On top of that, she confuses terribly the meaning of "consensus" as used in science, and "consensus" as it's used in politics and opinion.

“Consensus means that everyone agrees to say collectively what no one believes individually” – Abba Eban

To me, consensus seems to be the process of abandoning all beliefs, principles, values and policies. So it is something in which no one believes and to which no one objects.” – Margaret Thatcher

These quotes, prominent in her article as a dismissal of the idea of 'consensus', refer to political consensus -- how many settlements should the Israelis build on the West Bank? What's the proper role of government in health care? How should taxes be levied? 'Consensus' here is used as a euphemism for compromise and denial of responsibility. It's group opinion.

Consensus in science means something else: agreement on the significance and meaning of facts. There's scientific consensus on the age of the earth, on the value of immunization, on the dangers of smoking. Each of these ideas ran into a stiff wall of opposition when it was first proposed (as did the idea of ACC) and each still has its schools of skeptics and deniers. And each won acceptance not because of some conspiracy or political pressure, but in spite of them, convincing scientists one at a time.

Dr. Curry is right in that there's much unsettled in the field of climate science and that other explanations for the facts of global climate change should certainly be considered, but as I read her paper, it's the politicization of science that she questions, not the science itself. I haven't read the entire piece, but I'd be surprised to see that she ever questions the basic validity of climate change, only the fervor that's grown up around it. In that, she's certainly not alone. Almost all the anti-ACC papers I've seen from qualified dissenters (including the ones Try often cites in this thread) are really decrying the emotionalism that's attached itself to the subject or questions about methodology, rather than direct disagreement with the basic scientific facts.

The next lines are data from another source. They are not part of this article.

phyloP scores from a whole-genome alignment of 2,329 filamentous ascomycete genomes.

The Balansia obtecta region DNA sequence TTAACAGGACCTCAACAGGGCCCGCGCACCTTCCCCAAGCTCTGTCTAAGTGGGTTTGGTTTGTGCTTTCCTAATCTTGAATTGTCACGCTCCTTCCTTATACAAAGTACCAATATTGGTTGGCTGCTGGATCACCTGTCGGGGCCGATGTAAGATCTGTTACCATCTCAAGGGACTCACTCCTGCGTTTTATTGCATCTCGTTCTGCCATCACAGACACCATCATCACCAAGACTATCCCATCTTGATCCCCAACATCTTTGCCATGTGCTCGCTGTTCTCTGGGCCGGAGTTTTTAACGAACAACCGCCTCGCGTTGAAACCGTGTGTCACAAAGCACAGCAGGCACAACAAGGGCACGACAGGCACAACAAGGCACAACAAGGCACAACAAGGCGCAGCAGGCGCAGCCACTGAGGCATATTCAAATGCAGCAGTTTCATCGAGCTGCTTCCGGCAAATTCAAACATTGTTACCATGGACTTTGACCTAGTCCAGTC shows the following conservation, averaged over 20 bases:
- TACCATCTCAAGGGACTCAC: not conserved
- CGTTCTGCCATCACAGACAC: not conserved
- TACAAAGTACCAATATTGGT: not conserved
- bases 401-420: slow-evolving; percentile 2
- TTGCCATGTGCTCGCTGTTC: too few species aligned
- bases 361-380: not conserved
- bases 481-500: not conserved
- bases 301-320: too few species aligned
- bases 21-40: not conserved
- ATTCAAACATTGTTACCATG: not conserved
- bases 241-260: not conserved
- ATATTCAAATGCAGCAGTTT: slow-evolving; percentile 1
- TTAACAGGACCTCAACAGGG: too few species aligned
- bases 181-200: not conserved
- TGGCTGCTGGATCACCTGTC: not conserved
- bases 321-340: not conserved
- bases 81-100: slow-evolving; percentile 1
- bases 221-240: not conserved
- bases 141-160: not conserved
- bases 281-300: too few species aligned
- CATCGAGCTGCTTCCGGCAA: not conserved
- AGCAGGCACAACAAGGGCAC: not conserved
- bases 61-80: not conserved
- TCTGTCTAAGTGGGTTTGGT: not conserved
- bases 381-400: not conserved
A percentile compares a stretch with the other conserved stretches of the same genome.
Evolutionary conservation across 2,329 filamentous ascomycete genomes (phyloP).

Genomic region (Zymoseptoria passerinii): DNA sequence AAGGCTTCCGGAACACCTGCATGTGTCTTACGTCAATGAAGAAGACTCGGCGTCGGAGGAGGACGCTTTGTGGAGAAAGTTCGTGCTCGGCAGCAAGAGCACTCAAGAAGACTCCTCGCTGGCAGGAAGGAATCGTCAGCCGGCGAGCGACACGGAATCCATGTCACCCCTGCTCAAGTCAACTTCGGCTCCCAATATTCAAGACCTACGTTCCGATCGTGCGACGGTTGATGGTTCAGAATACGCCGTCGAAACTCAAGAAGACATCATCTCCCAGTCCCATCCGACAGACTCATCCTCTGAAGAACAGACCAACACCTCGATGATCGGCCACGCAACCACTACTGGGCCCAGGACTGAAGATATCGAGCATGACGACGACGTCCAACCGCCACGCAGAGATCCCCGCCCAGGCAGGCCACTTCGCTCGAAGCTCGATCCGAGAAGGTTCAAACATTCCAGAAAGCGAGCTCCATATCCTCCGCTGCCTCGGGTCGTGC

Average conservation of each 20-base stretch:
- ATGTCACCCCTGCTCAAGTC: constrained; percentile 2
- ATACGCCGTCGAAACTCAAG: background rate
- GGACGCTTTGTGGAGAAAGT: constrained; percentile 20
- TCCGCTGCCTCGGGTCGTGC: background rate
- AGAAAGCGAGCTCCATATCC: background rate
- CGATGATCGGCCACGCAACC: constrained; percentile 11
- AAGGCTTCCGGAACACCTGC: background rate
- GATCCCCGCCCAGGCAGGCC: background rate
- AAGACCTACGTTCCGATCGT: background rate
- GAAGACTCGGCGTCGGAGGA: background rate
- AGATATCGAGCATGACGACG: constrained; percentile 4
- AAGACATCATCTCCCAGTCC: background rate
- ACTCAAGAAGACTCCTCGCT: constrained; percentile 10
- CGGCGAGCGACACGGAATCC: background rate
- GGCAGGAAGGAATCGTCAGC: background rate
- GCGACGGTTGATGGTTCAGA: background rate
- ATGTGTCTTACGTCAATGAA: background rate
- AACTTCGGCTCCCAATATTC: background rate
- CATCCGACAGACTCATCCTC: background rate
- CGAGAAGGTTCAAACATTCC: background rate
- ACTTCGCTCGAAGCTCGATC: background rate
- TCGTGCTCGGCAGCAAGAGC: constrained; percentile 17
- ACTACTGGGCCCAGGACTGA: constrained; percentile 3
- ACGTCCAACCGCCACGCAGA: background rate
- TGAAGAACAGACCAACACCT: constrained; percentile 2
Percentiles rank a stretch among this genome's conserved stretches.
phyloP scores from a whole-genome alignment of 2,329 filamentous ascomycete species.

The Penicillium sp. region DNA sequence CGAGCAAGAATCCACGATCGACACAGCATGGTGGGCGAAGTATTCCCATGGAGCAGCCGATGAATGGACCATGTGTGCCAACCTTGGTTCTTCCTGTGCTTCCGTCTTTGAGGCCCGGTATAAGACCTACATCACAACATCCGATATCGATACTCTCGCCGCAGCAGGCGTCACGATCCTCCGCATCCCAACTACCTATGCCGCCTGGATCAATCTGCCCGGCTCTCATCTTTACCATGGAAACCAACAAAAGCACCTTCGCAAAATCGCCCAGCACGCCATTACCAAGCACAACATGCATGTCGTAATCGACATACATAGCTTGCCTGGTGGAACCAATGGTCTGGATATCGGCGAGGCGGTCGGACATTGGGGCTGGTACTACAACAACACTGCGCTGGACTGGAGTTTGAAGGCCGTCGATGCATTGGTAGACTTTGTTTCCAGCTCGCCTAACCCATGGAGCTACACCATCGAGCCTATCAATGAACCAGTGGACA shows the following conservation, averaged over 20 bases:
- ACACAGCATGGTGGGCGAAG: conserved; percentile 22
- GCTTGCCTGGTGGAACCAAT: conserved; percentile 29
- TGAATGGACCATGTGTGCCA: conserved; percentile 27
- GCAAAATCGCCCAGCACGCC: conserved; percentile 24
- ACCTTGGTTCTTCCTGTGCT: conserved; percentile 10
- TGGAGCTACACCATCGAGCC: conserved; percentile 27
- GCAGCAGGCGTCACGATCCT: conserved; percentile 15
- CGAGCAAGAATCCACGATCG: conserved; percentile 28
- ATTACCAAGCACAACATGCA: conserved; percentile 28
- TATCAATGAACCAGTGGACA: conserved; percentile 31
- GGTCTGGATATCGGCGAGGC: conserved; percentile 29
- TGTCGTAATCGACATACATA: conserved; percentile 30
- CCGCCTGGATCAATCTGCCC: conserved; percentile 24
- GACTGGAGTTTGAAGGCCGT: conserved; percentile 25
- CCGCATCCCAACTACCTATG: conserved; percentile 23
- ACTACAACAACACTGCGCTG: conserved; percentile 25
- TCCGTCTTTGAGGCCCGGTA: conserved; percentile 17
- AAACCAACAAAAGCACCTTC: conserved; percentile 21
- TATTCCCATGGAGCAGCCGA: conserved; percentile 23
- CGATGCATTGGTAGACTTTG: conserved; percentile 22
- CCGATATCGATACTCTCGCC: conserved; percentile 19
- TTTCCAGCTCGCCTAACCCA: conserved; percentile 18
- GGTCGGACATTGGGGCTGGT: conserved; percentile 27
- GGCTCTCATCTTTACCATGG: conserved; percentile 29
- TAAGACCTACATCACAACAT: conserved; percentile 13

Things today remind me of the situation just before the great London cholera epidemic of 1850something. At the time, people thought cholera was caused by bad smells and there was nothing much you could do about it. No one wanted to deal with the fact that they were dumping their shit into the Thames and then drinking the water. The doctor who suggested this might not be a good idea was accused of practicing "French science" and ignored. It would be too expensive to provide clean water or a sewer system, and besides, where was the irrefutable proof that shit in drinking water was bad for you?

We can hope that climate scientists today are engaged in some mass-delusional circle jerk and keep on spewing greenhouse gases at an increasing rate. Or we can go with the best scientific opinions and not worry what 'consensus' means.
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Old 07-27-2012, 11:39 AM   #612
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The 2012 Drought and Global Climate Change

Climate scientists have been very circumspect in ascribing local weather conditions to Global Climate Change because (1) natural variability in local weather can hide long-term trends, and (2) the difficulty in teasing apart the various factors that influence local weather.

However, the current drought affecting the US (64% of continental US, loss of corn crop estimated at >30%) and Mediterranean, the flooding in China and Japan, and the disastrous delay of India's monsoons, are pushing scientists to find a relationship between extreme weather and GCC.

The consensus that's emerging is that, while it's still not possible to predict the long-term effect of GCC on local weather, the trends are now clearer, and it's safe to say that weather extremes and deviations are the new normal.



Area in extreme drought increases by size of Texas, report says


CNN, Friday, July 27, 2012 [emphasis added--dr.M.]

Area in extreme drought increases by size of Texas, report says
The portion of the country with some level of drought increased only slightly in the last week, but areas at risk for major crop losses and widespread water shortages jumped significantly, according to a report from the National Drought Mitigation Center.